My Friday Read this week is the page-turning romance, Mistakes We Make by fellow Accent author, Jenny Harper. Mistakes We Make is Jenny's sixth full length novel. Love the cover, Jenny and what fabulous praise from Alexander McCall Smith.
Sometimes you have to dig deep to discover what you really need.
Marketing events manager Molly Keir doesn’t realise how much she still cares for her ex until she meets him with another woman. Her answer is to seize the chance of a glittering job in London – even though this will mean leaving behind her aging father and pregnant best friend Lexie Gordon.
Adam Blair is in the wrong job. Pressured by his father to join the family law firm, the stress of work helped break his marriage. Now Molly is moving to London, and he knows he needs to move on – but events soon overtake his best intentions.
A year ago, Caitlyn Murray quit her well-paid job to avoid becoming a whistleblower. Now she is stuck at home with her overworked mother and four needy step-siblings. Tempted by the offer of a good wage, she returns to her old firm – where her nightmare comes back to haunt her.
Molly and Adam seem to have gone too far to recover the love they once had, and when Caitlyn finds the courage to speak out, she brings all their worlds tumbling down.
Molly Keir rummaged in her handbag and extracted her glasses.
‘Yum, this looks amazing. Scallops, black pudding, Gravadlax, sole paupiettes. Wow. I didn’t realise how ravenous I was till I started reading!’
Lexie whispered, ‘Molly.’
‘Mmm? What do you think about beef?’
Molly looked up at the note of urgency. ‘What?’
Lexie’s face had turned an odd shade, and her brown eyes had a panicky look about them. She was staring over Molly’s shoulder at the doorway.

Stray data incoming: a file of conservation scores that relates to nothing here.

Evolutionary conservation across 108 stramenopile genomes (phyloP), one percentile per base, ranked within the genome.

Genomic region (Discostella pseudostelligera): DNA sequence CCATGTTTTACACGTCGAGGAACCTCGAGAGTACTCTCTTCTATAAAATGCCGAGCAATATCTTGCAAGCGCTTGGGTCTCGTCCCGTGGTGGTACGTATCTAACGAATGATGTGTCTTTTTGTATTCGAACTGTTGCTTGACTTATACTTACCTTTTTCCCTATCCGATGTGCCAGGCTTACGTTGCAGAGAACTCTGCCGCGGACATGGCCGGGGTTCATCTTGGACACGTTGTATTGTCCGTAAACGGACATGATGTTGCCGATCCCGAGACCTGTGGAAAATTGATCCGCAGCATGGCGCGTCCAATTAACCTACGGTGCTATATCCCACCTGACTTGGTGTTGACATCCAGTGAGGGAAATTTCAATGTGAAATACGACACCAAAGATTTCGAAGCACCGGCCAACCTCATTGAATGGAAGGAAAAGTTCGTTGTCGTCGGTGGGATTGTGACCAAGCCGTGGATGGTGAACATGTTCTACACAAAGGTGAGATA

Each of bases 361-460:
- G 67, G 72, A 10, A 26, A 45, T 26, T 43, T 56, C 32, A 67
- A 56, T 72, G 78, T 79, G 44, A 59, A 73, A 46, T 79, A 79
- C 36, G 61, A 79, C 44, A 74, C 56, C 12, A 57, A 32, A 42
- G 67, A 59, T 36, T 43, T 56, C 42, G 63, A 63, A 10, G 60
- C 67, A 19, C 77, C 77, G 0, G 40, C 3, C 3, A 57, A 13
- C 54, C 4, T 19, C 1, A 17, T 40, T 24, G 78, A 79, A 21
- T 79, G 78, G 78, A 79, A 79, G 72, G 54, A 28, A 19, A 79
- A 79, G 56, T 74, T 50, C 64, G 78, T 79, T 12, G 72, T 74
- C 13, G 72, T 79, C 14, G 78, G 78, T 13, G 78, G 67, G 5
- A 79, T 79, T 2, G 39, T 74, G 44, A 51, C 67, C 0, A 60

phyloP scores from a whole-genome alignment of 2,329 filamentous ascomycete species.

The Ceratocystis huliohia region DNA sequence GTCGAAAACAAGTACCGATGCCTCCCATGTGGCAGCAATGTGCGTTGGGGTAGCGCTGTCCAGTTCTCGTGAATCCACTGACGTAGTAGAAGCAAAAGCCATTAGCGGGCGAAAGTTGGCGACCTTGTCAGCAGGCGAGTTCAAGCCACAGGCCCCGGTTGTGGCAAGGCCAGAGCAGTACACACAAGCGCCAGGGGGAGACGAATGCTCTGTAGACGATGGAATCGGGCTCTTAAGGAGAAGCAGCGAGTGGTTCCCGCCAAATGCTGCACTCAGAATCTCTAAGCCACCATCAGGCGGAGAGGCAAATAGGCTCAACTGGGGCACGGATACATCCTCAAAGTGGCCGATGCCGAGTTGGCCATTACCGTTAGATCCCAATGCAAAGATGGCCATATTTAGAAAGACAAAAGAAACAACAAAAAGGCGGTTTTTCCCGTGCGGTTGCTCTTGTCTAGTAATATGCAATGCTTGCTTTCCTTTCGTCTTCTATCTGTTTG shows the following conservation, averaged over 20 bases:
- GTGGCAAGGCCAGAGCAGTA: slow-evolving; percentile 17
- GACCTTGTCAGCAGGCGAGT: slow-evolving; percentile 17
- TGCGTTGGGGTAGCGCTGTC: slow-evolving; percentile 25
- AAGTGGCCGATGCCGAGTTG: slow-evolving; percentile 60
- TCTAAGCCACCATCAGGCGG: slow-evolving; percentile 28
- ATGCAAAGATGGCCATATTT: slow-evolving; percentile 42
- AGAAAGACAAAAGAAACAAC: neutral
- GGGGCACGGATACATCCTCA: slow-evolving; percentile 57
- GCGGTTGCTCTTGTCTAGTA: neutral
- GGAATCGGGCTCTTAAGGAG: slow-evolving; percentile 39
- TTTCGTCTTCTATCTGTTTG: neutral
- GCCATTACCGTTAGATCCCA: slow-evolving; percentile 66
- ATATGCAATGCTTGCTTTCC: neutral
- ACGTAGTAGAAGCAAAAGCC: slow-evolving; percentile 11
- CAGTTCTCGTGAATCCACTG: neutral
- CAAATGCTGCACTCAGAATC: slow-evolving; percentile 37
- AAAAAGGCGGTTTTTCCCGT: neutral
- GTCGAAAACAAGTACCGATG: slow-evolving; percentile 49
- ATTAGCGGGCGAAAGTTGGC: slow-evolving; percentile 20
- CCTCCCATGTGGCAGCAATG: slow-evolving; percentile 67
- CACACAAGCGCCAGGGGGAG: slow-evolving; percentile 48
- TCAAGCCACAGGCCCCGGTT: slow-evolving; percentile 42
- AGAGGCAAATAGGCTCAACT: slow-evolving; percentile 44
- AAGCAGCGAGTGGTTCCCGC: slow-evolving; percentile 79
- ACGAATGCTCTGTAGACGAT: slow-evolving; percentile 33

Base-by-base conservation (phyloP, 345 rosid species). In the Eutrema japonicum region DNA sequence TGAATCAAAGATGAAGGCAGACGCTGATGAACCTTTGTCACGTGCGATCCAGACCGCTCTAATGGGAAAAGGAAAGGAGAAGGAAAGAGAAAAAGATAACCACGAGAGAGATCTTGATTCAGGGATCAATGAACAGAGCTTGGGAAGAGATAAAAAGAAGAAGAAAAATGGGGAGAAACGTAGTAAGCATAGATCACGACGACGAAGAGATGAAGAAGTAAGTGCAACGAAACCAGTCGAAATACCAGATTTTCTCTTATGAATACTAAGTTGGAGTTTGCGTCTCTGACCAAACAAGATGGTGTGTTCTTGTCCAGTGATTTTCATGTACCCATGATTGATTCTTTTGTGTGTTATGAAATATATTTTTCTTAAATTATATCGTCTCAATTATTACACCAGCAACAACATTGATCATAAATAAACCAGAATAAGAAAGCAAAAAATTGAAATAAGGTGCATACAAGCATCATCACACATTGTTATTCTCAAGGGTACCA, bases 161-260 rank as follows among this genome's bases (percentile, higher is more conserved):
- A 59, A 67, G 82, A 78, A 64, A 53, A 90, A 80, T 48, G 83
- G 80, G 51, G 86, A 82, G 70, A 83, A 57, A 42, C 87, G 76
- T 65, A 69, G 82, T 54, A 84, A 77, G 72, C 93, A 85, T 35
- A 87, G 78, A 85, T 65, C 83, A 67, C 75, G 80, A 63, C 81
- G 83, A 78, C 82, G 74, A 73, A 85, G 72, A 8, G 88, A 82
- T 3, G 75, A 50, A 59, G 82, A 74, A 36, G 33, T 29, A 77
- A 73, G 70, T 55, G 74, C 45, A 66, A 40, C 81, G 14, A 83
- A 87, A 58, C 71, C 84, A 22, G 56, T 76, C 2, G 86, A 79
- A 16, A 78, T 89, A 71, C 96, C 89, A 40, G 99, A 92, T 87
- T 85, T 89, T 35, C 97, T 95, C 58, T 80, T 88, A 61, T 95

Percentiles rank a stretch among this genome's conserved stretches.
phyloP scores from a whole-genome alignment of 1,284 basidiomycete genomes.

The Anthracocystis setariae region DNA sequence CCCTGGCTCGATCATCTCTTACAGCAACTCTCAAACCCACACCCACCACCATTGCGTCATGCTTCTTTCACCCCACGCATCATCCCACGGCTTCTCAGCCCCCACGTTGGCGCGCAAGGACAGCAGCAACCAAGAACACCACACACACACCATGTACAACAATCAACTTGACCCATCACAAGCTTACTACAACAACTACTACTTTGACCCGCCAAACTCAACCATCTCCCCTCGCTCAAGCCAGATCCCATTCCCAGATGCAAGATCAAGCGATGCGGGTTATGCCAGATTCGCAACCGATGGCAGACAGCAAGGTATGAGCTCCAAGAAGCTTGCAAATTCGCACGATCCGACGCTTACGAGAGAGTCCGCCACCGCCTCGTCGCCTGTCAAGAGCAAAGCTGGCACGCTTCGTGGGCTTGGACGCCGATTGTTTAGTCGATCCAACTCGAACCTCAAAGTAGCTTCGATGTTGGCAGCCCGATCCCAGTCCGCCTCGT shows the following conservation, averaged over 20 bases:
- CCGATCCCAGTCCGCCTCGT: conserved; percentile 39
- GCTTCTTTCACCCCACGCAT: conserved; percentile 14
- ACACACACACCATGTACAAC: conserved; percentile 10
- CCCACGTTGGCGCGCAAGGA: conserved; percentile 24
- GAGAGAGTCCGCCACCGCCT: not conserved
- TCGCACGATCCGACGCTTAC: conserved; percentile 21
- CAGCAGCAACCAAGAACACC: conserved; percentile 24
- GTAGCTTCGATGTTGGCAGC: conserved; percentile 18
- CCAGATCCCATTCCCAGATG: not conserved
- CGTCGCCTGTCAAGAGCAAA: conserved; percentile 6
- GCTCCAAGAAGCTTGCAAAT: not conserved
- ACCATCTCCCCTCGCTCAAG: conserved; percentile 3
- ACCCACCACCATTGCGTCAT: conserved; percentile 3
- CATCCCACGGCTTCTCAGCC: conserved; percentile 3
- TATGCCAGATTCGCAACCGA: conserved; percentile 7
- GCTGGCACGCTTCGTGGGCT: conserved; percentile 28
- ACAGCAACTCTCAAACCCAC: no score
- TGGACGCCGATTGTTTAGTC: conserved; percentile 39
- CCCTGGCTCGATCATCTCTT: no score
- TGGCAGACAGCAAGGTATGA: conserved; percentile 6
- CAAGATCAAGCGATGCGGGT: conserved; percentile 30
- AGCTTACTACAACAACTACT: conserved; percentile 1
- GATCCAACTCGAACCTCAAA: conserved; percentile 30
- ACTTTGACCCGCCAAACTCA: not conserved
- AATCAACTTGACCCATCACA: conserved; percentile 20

Molly shoved her glasses back onto the top of her head and swung round. A woman was walking into the room. She was Asian – Indian perhaps? – and classically beautiful. Her hair fell in thick, shiny tresses halfway down her back, her eyes were dark as treacle and dramatically outlined in black. She was wearing scarlet. Afterwards, that was what Molly remembered most – the stunning silky dress, hugging a perfect figure.
For now, the dress and the woman faded improbably into the background because there was a man behind her. Not just any man – Adam Blair.
Want to find out if Molly and Adam get back together?
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Jenny Harper lives in Edinburgh, Scotland, though she was born in India and grew up in England. She has been a non-fiction editor, a journalist and a businesswoman and has written a children’s novel and several books about Scotland, as well as a number of contemporary novels and a novella in The Heartlands series (set in the fictional town of Hailesbank), and two short stories that have appeared in anthologies.
I asked Jenny to tell us a bit more about herself
Have you always wanted to be a writer?
Yes, always. However, doing a literature degree really put me off for quite some time! I knew I’d never be Tolstoy or George Eliot, so I grew quite discouraged. I never stopped writing, though – I spent a great deal of my (paid) working life in journalism, and I had a spell in the early 1980s where I had eight or nine books published. But I never made enough money to make a living, so the journalism went on.